As I sip on my wine, it occurs to me that Chef has created something truly magical, unique and a definite conversation piece. My thoughts are interrupted as i watch the assistant manager, Mohammed engage with his guests. he does it so sincerely and without effort in a  way that belies his young age of 23. When he comes to my table I comment on the hospitality in the restaurant and he says something that will stay with me all night. He says, "Hospitality is not created in hotels. It is created in homes". I like it - the notion that the spirit of service is something that he learned at his home and is therefore heartfelt and not training manual driven. What an impression he makes. 
The wine did Lebanon proud. 
As I await my main course, I look around the restaurant and can't help but notice the intimacy level. With a seating capacity of around 56, it is easy to see where the feeling of intimacy comes from. These thoughts are happily interrupted as my mains are brought. Fittingly, it is again tradition meets creativity and innovation. 

Zaatar crusted rack of lamb.

I have the Arabic mixed grill made up of classics:  lahem meshwi, shish taouk and riyash which is served with a simple tomato and onion based sauce. This is made the traditional way and it dawns on me that the menu really has something for everyone with an interest in Lebanese food. If is  very traditional interpretation that you want, the menu caters for you. If you are intrigued by a fusion approach, then the chef's selection on the menu is for you. I like this, but I save myself for the other main - the zaatar crusted rack of lamb. It does not disappoint. The parsnip purée, tomato jam and shaved black truffle make this a magnifcent dish. Theatricality is not far away, as the chef pours the lamb jus on the lamb. It is, simply, a perfect dish. 

The service is really slick. I watch Marlon as he changes plates and cutlery, tops up water and engages in meaningful conversation, but at no point does he overstay. What a waiter! Soon dessert is served. I have the apricot rice pudding and also the honey fudge. I am usually disciplined and try small small portions of dessert, but tonight is all about indulgence.  The raspberries serve to balance the sweetness from the apricot compote, and all of this is held together by the rose flavored rice pudding. Of course, the pistachios add that bit of bit crunch. Marvelous.

Rice pudding with apricot compote.

Finally, there was another creative twist on a cornerstone of Lebanese dessert, kunaffa. The kushta cream on the slightly crispy kunaffa and the honey caramel cigar already gives you a fascinating take on serving kunaffa, but then  there is also lemon olive oil sorbet. Oh the volcanic taste eruption is immense. It runs deeper than the usual sweet and sour. There are variations in-between. Wow. I can think of no other word.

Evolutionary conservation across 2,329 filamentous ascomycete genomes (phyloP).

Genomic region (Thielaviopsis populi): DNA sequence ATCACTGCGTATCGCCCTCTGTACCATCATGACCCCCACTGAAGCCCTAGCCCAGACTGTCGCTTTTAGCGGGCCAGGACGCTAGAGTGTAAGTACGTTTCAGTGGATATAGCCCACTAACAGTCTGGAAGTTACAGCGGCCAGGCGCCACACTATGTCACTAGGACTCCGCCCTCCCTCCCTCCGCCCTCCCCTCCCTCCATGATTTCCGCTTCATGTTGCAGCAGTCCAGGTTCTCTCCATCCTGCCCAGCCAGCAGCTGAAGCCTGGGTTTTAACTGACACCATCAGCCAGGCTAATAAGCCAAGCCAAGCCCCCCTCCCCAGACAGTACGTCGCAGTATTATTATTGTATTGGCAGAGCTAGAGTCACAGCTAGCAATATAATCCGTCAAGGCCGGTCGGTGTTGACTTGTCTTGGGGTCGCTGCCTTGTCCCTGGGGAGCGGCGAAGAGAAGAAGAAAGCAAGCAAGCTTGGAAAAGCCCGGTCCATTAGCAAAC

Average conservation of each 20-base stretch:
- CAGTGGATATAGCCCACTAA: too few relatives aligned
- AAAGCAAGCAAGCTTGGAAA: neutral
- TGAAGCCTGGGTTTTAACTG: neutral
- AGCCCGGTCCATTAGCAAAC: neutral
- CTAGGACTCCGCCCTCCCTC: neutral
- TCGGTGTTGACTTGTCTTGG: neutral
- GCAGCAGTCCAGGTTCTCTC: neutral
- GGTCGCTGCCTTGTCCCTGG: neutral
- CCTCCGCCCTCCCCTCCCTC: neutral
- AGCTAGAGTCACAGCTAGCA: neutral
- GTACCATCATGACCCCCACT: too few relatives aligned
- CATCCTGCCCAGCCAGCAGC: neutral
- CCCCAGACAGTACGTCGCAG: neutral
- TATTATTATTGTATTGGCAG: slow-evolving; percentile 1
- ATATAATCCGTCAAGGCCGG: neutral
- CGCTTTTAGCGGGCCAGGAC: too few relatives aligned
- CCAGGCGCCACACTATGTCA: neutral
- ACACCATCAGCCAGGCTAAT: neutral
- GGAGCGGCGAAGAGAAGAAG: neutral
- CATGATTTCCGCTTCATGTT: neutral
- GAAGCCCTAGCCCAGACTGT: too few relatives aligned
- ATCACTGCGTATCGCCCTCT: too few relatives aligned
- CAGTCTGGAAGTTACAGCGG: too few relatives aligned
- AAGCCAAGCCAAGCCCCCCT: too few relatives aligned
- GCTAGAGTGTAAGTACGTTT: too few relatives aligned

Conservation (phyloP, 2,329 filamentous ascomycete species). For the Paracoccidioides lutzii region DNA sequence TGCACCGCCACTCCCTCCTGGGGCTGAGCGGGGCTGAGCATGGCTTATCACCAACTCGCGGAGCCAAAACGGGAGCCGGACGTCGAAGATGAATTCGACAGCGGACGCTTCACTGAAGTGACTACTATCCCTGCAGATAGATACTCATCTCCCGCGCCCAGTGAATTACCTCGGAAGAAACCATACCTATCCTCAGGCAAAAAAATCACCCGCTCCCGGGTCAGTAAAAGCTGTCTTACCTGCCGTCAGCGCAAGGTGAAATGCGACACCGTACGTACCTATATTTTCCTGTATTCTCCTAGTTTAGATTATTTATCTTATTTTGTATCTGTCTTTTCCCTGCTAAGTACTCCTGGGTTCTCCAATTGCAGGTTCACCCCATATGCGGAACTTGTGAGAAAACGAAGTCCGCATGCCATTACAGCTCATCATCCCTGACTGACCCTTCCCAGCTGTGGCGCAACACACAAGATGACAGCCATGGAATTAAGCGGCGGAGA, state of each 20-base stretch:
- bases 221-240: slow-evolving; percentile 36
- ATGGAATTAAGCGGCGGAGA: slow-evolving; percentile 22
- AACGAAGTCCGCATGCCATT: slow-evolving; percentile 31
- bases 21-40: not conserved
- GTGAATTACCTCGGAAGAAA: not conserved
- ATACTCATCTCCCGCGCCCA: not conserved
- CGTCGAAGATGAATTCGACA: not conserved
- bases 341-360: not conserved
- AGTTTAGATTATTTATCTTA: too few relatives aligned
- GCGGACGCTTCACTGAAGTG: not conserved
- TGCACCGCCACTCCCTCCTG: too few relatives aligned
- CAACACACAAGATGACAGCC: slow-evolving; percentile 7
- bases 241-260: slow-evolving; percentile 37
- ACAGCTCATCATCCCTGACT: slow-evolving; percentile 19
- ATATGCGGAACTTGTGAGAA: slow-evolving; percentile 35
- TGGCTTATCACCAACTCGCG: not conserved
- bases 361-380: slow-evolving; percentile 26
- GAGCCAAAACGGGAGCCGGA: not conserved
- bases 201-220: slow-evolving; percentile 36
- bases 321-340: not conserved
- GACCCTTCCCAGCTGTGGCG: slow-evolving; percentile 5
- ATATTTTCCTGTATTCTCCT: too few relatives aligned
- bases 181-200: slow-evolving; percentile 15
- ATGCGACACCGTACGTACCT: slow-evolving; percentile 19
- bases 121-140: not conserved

Honey fudge
At the end of dinner I was quite exhausted. I have had  a number of experiences in the last  year where I felt an emotional connection to a restaurant. This was one of them. Sous Chef Mahmoud who prepared my dishes,  created dishes that celebrated Lebanon. He captured the vibrancy and joie de vive of Lebanon by using influences and ingredients from France, Japan, Canada, Australia, Turkey the rest of the Middle East and other countries. This is reflected in the menu. The menu and the ipad containing the wine list has obvious significance - it shows a restaurant as at ease with the past as it is with the future. 

Secondly, the service team, superbly lead by Mohammed and epitomised by Marlon, were able to demythologise the high-end dining experience by actively engaging with guests in a sincere manner,  in which conversation surpassed the usual meaningless banter that is often exchanged with guests. It was a night when I again revelled in just being alive, being able to taste, see, feel and hear - there are those restaurants that simply beautifully assault all the senses ...Li Beirut is one of them.

The low down

Li Beirut
Jumeirah at Etihad Towers,
02 811 5666
Starters 30-95 Dhs
Mains 55-250 Dhs
Dessert 45 Dhs

Li Beirut is an incredibly special restaurant where a respect for the past meets with a chef's vision of the future. I appreciated the respect with which the tradition f Lebanese cuisine was treated, and equally enamoured of creations which showcased lebanese food by creating some deliciously inspiring fusion cuisine.